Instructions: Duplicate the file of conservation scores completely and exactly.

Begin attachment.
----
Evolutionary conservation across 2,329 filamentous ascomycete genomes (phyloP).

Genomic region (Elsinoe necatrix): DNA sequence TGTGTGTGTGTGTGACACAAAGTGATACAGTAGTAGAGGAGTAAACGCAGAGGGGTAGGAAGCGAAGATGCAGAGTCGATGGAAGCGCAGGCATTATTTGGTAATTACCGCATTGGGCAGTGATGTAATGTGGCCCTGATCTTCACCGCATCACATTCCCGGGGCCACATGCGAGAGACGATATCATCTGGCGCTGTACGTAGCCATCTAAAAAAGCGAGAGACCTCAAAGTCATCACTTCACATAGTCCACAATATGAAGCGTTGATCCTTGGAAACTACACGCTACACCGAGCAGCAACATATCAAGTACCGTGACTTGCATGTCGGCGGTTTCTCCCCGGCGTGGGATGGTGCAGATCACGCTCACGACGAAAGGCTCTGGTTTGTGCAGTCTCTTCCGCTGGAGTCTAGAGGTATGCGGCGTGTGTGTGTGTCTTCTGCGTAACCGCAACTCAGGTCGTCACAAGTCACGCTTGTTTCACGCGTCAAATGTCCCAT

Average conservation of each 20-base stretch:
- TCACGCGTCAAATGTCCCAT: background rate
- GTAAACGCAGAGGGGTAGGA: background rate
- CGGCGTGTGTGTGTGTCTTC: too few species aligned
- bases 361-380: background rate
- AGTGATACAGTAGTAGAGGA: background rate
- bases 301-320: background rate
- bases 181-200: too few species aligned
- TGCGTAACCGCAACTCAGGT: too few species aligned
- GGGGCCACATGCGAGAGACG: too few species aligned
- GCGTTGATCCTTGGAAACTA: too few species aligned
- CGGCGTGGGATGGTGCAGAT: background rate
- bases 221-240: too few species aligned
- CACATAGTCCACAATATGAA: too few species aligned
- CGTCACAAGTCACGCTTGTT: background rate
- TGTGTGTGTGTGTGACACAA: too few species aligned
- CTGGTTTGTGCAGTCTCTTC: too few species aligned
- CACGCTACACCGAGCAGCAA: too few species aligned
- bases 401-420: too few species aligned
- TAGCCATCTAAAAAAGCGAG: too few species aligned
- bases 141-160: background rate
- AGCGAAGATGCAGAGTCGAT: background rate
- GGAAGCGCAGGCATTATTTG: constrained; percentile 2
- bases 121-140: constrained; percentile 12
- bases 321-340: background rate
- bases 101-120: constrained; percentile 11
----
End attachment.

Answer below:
Evolutionary conservation across 2,329 filamentous ascomycete genomes (phyloP).

Genomic region (Elsinoe necatrix): DNA sequence TGTGTGTGTGTGTGACACAAAGTGATACAGTAGTAGAGGAGTAAACGCAGAGGGGTAGGAAGCGAAGATGCAGAGTCGATGGAAGCGCAGGCATTATTTGGTAATTACCGCATTGGGCAGTGATGTAATGTGGCCCTGATCTTCACCGCATCACATTCCCGGGGCCACATGCGAGAGACGATATCATCTGGCGCTGTACGTAGCCATCTAAAAAAGCGAGAGACCTCAAAGTCATCACTTCACATAGTCCACAATATGAAGCGTTGATCCTTGGAAACTACACGCTACACCGAGCAGCAACATATCAAGTACCGTGACTTGCATGTCGGCGGTTTCTCCCCGGCGTGGGATGGTGCAGATCACGCTCACGACGAAAGGCTCTGGTTTGTGCAGTCTCTTCCGCTGGAGTCTAGAGGTATGCGGCGTGTGTGTGTGTCTTCTGCGTAACCGCAACTCAGGTCGTCACAAGTCACGCTTGTTTCACGCGTCAAATGTCCCAT

Average conservation of each 20-base stretch:
- TCACGCGTCAAATGTCCCAT: background rate
- GTAAACGCAGAGGGGTAGGA: background rate
- CGGCGTGTGTGTGTGTCTTC: too few species aligned
- bases 361-380: background rate
- AGTGATACAGTAGTAGAGGA: background rate
- bases 301-320: background rate
- bases 181-200: too few species aligned
- TGCGTAACCGCAACTCAGGT: too few species aligned
- GGGGCCACATGCGAGAGACG: too few species aligned
- GCGTTGATCCTTGGAAACTA: too few species aligned
- CGGCGTGGGATGGTGCAGAT: background rate
- bases 221-240: too few species aligned
- CACATAGTCCACAATATGAA: too few species aligned
- CGTCACAAGTCACGCTTGTT: background rate
- TGTGTGTGTGTGTGACACAA: too few species aligned
- CTGGTTTGTGCAGTCTCTTC: too few species aligned
- CACGCTACACCGAGCAGCAA: too few species aligned
- bases 401-420: too few species aligned
- TAGCCATCTAAAAAAGCGAG: too few species aligned
- bases 141-160: background rate
- AGCGAAGATGCAGAGTCGAT: background rate
- GGAAGCGCAGGCATTATTTG: constrained; percentile 2
- bases 121-140: constrained; percentile 12
- bases 321-340: background rate
- bases 101-120: constrained; percentile 11